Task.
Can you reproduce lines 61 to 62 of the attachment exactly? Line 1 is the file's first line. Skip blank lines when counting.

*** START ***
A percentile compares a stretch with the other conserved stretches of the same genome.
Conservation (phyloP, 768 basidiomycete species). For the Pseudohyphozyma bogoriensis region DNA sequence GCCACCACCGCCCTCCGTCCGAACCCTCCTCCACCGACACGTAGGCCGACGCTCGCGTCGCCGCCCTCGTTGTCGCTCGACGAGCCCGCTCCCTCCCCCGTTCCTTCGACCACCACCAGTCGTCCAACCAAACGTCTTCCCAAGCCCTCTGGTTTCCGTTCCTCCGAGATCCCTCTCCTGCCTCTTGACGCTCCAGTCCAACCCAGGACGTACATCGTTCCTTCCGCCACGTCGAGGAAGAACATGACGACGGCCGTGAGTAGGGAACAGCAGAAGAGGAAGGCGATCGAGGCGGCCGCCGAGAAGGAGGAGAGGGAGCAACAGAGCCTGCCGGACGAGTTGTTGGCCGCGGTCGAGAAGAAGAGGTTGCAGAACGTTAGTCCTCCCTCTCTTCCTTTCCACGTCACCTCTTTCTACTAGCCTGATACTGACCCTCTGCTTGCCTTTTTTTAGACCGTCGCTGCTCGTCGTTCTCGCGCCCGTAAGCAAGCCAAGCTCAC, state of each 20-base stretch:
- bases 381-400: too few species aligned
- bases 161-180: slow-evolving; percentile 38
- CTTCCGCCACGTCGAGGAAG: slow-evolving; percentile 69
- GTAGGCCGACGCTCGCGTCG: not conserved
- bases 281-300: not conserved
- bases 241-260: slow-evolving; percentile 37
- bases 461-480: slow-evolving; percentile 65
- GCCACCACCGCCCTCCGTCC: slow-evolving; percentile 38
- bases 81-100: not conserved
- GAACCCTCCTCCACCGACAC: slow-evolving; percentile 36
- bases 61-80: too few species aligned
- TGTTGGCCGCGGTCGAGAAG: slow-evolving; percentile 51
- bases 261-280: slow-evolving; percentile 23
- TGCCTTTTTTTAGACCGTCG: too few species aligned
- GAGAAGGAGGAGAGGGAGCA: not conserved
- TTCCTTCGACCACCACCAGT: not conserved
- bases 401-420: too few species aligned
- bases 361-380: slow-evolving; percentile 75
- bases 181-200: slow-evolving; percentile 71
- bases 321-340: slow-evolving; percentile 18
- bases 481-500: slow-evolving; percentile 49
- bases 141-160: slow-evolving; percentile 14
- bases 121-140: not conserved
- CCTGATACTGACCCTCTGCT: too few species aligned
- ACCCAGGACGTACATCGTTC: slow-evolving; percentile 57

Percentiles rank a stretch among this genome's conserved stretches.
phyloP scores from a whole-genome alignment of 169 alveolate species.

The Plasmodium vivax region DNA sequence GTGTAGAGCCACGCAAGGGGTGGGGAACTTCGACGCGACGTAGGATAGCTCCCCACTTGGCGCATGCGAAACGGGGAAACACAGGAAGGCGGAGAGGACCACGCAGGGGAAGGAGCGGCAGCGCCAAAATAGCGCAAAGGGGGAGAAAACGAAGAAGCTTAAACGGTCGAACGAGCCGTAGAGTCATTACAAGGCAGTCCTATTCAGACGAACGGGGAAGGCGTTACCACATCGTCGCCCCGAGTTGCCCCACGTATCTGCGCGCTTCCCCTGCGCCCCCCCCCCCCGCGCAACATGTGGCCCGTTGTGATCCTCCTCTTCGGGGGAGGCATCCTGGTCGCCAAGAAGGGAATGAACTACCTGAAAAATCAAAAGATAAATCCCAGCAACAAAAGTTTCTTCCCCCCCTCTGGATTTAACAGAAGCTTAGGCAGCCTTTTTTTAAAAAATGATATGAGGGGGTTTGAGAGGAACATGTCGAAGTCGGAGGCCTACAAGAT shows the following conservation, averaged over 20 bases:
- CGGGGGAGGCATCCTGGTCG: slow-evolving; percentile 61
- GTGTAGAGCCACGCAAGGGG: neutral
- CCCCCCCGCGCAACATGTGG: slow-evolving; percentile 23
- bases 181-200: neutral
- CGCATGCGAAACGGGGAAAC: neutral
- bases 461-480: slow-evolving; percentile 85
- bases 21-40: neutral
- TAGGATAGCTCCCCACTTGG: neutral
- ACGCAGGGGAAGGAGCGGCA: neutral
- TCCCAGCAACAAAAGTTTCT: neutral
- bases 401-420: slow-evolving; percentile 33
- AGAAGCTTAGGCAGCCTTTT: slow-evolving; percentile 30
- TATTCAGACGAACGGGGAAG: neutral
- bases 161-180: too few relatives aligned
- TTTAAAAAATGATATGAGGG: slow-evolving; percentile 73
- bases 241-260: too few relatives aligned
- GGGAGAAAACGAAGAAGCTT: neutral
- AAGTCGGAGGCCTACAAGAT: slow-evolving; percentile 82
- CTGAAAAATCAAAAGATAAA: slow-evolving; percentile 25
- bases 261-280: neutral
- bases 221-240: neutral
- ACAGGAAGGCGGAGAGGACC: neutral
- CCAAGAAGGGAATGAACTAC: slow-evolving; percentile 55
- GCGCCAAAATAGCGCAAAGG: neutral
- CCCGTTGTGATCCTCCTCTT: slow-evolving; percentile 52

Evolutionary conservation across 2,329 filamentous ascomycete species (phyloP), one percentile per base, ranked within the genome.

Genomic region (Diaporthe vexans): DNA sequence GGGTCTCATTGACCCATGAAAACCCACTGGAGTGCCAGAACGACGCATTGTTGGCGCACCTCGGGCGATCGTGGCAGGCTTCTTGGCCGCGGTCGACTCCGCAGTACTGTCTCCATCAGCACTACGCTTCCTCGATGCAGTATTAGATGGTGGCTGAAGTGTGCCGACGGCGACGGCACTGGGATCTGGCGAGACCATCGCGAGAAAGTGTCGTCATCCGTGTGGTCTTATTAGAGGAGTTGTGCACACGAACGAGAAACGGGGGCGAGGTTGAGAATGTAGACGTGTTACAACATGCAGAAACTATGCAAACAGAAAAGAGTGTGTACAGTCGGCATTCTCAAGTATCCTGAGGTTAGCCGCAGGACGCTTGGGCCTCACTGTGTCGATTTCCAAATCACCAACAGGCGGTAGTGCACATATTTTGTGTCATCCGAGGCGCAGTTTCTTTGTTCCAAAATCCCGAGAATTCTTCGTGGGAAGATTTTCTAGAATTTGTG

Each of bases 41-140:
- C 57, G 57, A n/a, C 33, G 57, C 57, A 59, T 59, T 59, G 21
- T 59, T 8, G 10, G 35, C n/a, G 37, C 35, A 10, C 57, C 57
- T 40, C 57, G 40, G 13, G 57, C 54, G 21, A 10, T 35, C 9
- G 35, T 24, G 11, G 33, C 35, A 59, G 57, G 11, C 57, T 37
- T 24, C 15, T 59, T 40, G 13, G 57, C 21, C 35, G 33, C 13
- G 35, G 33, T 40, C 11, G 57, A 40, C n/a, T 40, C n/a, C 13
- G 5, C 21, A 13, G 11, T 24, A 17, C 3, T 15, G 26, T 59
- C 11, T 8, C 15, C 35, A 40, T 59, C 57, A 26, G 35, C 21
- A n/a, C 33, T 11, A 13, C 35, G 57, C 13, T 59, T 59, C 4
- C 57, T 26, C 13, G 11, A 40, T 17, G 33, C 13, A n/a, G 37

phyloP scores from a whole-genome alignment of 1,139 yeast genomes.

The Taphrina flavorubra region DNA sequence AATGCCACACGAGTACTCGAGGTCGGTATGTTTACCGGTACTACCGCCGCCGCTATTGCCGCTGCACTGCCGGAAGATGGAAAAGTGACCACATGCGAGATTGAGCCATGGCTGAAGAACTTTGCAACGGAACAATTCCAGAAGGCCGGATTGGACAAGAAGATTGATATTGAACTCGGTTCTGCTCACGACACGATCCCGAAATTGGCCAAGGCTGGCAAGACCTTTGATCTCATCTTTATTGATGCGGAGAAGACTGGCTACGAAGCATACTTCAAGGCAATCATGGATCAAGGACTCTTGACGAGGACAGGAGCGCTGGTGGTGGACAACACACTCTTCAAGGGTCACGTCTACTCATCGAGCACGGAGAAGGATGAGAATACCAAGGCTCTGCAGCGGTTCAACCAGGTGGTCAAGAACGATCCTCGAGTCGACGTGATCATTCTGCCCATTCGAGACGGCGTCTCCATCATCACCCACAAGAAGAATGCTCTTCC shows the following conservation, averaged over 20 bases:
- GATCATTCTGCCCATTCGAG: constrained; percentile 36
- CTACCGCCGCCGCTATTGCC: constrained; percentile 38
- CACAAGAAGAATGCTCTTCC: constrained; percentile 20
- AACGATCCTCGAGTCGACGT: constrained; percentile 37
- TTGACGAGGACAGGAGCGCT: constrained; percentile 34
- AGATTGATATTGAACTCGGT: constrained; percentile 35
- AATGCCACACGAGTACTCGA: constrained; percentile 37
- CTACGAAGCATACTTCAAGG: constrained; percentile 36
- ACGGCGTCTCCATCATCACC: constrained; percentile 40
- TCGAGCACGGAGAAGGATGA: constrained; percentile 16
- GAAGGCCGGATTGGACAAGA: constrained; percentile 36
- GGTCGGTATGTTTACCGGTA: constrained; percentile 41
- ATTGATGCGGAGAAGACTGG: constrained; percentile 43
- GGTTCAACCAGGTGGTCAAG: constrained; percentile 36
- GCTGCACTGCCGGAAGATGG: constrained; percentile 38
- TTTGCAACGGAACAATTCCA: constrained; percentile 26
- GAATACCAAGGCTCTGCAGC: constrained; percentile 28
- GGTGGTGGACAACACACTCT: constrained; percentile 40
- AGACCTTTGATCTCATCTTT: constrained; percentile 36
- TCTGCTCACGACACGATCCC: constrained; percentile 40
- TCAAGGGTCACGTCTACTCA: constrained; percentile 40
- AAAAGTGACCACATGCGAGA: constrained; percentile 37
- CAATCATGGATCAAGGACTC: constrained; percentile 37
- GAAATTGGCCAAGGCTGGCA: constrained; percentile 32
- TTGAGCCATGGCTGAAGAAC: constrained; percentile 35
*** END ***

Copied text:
- T 40, C 57, G 40, G 13, G 57, C 54, G 21, A 10, T 35, C 9
- G 35, T 24, G 11, G 33, C 35, A 59, G 57, G 11, C 57, T 37